The Wickwire brothers found many interesting details about Harrington and about Dr. Pemberton in the archives of The Harrington Citizen at the local library, but were not able to find an article about the accident. Curiosity is a strong motivator for some people, and the Wickwires were of that persuasion. They contacted the Spokane Public Library and were well rewarded for their perseverance.

"Blew Off His Thumb, Finger. Dr. W.S. Pemberton Did Not Know Shotgun Was Loaded. Dr. W.S. Pemberton, W. 1017 Sinto Avenue, a dentist with offices in the Fernwell building, while cleaning a shotgun preliminary to a hunting trip, blew off the thumb and index finger of his left hand at his home last night. Dr. Pemberton did not know the gun was loaded. In charge of Dr. H.E. Wheeler, Dr. Pemberton was brought to the emergency hospital, where it was thought the thumb and finger could be amputated, but the pain was so great it was decided to take him to the Sacred Heart hospital for the operation where an anesthetic could be administered. The digits were taken off even with the hand, it was said." (Spokesman-Review: 10-28-1928) "Hand Mutilated-accidental discharge of a shotgun which he was cleaning Saturday evening cost Dr. W.S. Pemberton, E 1017 Sinto, a dentist, the thumb and index finger of his left hand. The shattered members were amputated at Sacred Heart hospital." (Spokane Chronicle: 10-29-1928)

Harrington's archives of accidents did not contain the story of Dr. Pemberton, but held many others of comparable trauma. One of the earliest Harrington tragedies was the death of William Kals near Harrington in November of 1884. According to the news he was 38 years of age; however, it is more likely that he was 28, a son of Rudolph Kals. He was considered quite an expert in setting off dynamite while putting in wells through rock ledges. He used a heavy iron bar with a steel head for tamping purposes, but on this occasion Kals tamped too hard and created the premature explosion. The incident occurred on the Frank Glascock farm while Kal's sister was there visiting Mrs. Glascock. Nothing could be done for the unfortunate man as he literally blew his brains about 40 feet from the well. Kals was reportedly the main support of his "aged father and mother" and he was buried on their homestead. On the 1885 census, Rudolph Kals was 57 and his wife 51.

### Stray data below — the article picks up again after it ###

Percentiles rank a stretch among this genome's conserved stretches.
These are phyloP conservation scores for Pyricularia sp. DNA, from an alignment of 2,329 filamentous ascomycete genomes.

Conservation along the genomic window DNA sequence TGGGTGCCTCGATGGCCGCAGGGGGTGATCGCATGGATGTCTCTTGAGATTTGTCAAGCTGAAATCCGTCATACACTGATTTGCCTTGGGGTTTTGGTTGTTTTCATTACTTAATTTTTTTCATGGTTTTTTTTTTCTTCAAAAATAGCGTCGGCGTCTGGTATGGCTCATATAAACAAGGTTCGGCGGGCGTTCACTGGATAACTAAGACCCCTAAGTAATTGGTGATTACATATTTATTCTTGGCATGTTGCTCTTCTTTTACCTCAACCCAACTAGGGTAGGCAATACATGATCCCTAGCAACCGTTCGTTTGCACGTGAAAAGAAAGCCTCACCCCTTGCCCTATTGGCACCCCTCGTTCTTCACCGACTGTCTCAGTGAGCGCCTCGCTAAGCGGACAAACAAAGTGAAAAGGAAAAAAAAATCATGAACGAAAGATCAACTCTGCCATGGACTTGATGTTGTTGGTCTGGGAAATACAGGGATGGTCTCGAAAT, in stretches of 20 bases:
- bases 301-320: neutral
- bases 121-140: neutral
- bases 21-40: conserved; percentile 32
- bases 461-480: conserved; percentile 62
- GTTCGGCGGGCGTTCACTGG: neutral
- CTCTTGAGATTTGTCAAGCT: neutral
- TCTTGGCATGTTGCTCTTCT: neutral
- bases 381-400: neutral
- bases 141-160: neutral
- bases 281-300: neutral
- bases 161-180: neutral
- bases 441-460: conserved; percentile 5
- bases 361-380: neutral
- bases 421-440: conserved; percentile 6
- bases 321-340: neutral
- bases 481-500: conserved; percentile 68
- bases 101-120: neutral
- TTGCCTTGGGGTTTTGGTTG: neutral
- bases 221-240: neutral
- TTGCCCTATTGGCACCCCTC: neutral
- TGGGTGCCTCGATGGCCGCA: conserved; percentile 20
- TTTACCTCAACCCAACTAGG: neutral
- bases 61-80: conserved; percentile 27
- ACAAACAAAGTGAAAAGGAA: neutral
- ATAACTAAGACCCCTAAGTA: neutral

In the Sprague vicinity in August of 1896, Albert Schneider was driving a mower in his hay field and had his gun on the mower. "In some manner the gun fell from the mower, was discharged by the fall and its contents struck Mr. Schneider inflicting a mortal wound."

In a September 1899 back-page article entitled: "Accidents and Tragedies of a Week" ended with this item: "At the mouth of Moses Coulee, Willie Gillespie, a boy from Coulee City, was shot through the breast and killed. A party was at target practice, when the rifle in the hands of one of the contestants was discharged accidentally with the above results."

"A Painful Accident. Thomas Snyder, brother of J. Snyder, the blacksmith, came in from a goose hunt on Monday afternoon, laid his shotgun, cocked, on a table in his cabin, and started to remove his gloves when the gun went off, the charge from one barrel passing through his overcoat. The concussion knocked the gun to the floor, discharging the other barrel. This second charge of chilled goose shot passed into his foot at the instep, completely shattering all the bones of the foot. The wounded man heroically attempted to reach his nearest neighbor, Bob Green, two and a half miles away, but after covering half of the distance by crawling over the frozen ground in the bitter cold, he became exhausted, and would undoubtedly have bled or frozen to death, had W.J. Green, who happened to be passing that way, not found him. He was brought in to Dr. Setter's residence, where the mangled flesh and shattered bones were removed and the three middle toes amputated. The foot, if successful in healing, will still be useful. Mr. Snyder was removed to his brother's house on Tuesday and at present is resting easily." (Citizen: 1-31-1902) The following week, the doctors decided that amputation would not be necessary.